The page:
Particle tracking microrheology (PTM) has recently been employed as a non-destructive way to longitudinally track physical changes in 3D pancreatic tumor co-culture models concomitant with tumor growth and invasion into the extracellular matrix (ECM). While the primary goal of PTM is to quantify local viscoelasticity via the Generalized Stokes-Einstein Relation (GSER), a more simplified way of describing local tissue mechanics lies in the tabulation and subsequent visualization of the spread of probe displacements in a given field of view. Proper analysis of this largely untapped byproduct of standard PTM has the potential to yield valuable insight into the structure and integrity of the ECM. Here, we use clustering algorithms in R to analyze the trajectories of probes in 3D pancreatic tumor/fibroblast co-culture models in an attempt to differentiate between probes that are effectively constrained by the ECM and/or contractile traction forces, and those that exhibit uninhibited mobility in local water-filled pores. We also discuss the potential pitfalls of this method. Accurately and reproducibly quantifying the boundary between these two categories of probe behavior could result in an effective method for measuring the average pore size in a given region of ECM. Such a tool could prove useful for studying stromal depletion, physical impedance to drug delivery, and degradation due to cellular invasion.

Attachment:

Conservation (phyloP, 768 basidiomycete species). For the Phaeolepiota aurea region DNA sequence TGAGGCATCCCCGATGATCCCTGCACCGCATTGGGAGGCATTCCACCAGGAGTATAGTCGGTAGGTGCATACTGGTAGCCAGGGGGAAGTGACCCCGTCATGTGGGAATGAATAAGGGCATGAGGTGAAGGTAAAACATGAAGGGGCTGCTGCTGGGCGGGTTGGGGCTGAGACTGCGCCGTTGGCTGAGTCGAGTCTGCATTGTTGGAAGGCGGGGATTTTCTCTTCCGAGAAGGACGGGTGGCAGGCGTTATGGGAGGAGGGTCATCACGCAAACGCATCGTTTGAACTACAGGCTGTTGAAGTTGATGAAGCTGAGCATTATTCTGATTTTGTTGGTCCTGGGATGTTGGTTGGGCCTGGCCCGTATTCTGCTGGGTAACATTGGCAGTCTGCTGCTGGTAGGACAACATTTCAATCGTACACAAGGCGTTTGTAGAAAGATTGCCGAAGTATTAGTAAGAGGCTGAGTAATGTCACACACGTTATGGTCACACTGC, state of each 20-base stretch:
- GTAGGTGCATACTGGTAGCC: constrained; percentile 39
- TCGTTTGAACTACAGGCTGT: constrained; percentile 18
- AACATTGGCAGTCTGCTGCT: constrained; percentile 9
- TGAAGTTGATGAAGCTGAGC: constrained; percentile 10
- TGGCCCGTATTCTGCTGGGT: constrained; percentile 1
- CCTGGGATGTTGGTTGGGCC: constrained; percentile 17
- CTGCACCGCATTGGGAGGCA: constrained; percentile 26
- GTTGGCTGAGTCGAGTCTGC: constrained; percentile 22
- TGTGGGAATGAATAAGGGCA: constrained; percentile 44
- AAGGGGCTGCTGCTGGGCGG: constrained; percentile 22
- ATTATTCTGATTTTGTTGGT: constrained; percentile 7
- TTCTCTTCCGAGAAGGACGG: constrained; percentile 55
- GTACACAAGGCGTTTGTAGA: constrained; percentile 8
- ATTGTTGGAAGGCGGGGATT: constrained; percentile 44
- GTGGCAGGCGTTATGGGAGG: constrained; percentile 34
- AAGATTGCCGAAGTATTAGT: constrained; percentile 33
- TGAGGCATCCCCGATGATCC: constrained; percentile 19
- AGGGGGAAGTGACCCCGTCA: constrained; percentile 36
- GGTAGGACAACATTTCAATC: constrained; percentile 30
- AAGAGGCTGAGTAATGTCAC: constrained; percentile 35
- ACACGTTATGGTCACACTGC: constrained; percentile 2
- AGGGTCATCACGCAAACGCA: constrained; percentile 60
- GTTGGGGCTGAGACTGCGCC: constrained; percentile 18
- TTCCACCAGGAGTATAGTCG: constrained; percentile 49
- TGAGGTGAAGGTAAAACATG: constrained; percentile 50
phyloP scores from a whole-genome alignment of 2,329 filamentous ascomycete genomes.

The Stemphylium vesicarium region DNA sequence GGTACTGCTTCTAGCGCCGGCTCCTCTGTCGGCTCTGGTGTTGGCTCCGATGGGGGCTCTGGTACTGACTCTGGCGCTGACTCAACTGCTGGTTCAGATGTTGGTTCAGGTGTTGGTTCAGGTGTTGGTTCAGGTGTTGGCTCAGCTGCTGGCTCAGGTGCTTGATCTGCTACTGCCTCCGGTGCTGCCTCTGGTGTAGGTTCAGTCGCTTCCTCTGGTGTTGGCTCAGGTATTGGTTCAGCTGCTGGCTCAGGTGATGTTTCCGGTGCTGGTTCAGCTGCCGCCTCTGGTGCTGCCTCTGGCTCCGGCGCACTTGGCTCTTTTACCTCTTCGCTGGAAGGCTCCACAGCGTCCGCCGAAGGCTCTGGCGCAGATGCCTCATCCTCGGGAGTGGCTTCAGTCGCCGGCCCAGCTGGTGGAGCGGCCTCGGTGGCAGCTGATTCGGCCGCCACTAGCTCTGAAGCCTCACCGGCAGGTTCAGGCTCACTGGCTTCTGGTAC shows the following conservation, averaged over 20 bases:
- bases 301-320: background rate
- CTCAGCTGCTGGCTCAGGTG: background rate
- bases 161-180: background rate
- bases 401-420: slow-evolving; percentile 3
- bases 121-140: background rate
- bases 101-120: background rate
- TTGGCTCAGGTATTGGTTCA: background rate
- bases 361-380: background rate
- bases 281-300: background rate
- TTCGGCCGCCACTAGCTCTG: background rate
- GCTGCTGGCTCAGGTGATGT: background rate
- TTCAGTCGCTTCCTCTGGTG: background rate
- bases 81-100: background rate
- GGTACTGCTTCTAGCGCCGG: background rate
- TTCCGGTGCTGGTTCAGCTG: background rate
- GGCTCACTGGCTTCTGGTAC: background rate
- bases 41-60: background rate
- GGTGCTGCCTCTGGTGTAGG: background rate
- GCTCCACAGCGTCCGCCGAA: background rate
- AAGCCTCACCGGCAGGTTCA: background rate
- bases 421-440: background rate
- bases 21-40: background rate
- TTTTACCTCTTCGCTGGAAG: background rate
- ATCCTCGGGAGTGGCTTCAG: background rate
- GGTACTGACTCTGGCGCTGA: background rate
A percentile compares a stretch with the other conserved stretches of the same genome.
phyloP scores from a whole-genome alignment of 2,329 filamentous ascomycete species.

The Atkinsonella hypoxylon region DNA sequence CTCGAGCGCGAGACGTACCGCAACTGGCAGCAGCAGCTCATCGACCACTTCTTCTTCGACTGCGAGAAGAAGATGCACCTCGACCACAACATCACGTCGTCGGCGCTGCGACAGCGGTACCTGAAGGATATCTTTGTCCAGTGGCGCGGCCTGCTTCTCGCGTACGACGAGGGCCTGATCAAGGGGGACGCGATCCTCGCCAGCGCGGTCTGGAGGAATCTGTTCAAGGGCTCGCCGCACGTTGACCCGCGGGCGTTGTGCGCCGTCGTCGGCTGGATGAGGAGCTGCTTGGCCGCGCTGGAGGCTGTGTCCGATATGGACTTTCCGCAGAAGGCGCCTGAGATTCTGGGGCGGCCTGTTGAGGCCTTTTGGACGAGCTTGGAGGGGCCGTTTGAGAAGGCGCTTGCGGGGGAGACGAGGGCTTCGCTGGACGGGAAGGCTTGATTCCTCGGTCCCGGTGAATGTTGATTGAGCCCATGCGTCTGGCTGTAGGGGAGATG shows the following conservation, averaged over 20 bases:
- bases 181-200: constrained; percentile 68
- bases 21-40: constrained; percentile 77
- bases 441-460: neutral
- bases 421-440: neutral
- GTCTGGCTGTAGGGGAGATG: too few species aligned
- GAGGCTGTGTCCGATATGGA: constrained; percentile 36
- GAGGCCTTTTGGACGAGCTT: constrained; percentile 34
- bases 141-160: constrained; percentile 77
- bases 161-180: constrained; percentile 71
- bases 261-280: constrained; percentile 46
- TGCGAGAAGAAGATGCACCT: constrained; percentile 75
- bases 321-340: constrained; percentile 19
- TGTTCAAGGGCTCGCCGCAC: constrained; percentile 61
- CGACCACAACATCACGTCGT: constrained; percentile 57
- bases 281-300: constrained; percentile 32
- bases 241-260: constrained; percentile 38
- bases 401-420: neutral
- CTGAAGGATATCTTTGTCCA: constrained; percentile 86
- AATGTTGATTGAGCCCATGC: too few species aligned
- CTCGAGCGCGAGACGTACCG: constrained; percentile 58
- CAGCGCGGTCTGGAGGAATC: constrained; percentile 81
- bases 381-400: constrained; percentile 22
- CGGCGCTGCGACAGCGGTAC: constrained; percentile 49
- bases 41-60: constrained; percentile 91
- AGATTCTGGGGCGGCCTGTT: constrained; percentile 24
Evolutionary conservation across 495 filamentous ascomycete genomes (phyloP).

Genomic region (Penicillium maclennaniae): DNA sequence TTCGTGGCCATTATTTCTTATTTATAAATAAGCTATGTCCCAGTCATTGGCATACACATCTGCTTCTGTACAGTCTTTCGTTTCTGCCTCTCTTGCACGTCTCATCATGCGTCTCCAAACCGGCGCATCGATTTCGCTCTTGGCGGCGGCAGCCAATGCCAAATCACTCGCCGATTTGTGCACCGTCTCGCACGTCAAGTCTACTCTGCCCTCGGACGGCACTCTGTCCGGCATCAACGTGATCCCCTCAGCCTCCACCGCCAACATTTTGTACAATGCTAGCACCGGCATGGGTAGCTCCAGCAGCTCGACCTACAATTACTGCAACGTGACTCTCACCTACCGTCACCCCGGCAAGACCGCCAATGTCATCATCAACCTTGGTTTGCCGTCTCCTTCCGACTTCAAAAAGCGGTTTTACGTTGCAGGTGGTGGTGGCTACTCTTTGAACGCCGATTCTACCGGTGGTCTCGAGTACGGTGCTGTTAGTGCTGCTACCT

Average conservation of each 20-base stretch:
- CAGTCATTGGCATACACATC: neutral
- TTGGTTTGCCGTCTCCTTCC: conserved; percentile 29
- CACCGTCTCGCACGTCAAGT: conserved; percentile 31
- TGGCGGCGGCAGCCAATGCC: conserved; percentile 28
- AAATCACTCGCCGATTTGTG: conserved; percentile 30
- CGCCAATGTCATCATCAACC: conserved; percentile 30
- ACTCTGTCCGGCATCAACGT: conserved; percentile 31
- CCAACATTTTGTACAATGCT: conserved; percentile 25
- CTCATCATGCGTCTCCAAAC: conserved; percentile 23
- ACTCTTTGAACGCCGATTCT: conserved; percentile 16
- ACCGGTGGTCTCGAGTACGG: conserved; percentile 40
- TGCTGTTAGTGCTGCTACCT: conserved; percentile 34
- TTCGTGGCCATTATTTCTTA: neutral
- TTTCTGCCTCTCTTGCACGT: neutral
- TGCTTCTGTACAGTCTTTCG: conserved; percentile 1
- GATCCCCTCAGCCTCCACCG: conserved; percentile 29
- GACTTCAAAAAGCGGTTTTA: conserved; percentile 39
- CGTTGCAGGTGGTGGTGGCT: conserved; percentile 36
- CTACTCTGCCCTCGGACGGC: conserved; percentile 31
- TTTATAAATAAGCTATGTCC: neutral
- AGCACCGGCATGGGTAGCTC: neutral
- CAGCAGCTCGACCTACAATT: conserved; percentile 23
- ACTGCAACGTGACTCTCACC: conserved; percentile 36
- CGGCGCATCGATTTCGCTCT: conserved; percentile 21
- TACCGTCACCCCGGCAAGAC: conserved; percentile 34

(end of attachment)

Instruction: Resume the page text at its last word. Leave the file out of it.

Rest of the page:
13. 3D dynamic roadmapping for abdominal catheterizations.

    PubMed

    Bender, Frederik; Groher, Martin; Khamene, Ali; Wein, Wolfgang; Heibel, Tim Hauke; Navab, Nassir

    2008-01-01

    Despite rapid advances in interventional imaging, the navigation of a guide wire through abdominal vasculature remains, not only for novice radiologists, a difficult task. Since this navigation is mostly based on 2D fluoroscopic image sequences from one view, the process is slowed down significantly due to missing depth information and patient motion. We propose a novel approach for 3D dynamic roadmapping in deformable regions by predicting the location of the guide wire tip in a 3D vessel model from the tip's 2D location, respiratory motion analysis, and view geometry. In a first step, the method compensates for the apparent respiratory motion in 2D space before backprojecting the 2D guide wire tip into three dimensional space, using a given projection matrix. To countervail the error connected to the projection parameters and the motion compensation, as well as the ambiguity caused by vessel deformation, we establish a statistical framework, which computes a reliable estimate of the guide wire tip location within the 3D vessel model. With this 2D-to-3D transfer, the navigation can be performed from arbitrary viewing angles, disconnected from the static perspective view of the fluoroscopic sequence. Tests on a realistic breathing phantom and on synthetic data with a known ground truth clearly reveal the superiority of our approach compared to naive methods for 3D roadmapping. The concepts and information presented in this paper are based on research and are not commercially available. PMID:18982662

  14. Tidal dynamics of the Terminos Lagoon, Mexico: observations and 3D numerical modelling

    NASA Astrophysics Data System (ADS)

    Contreras Ruiz Esparza, Adolfo; Douillet, Pascal; Zavala-Hidalgo, Jorge

    2014-09-01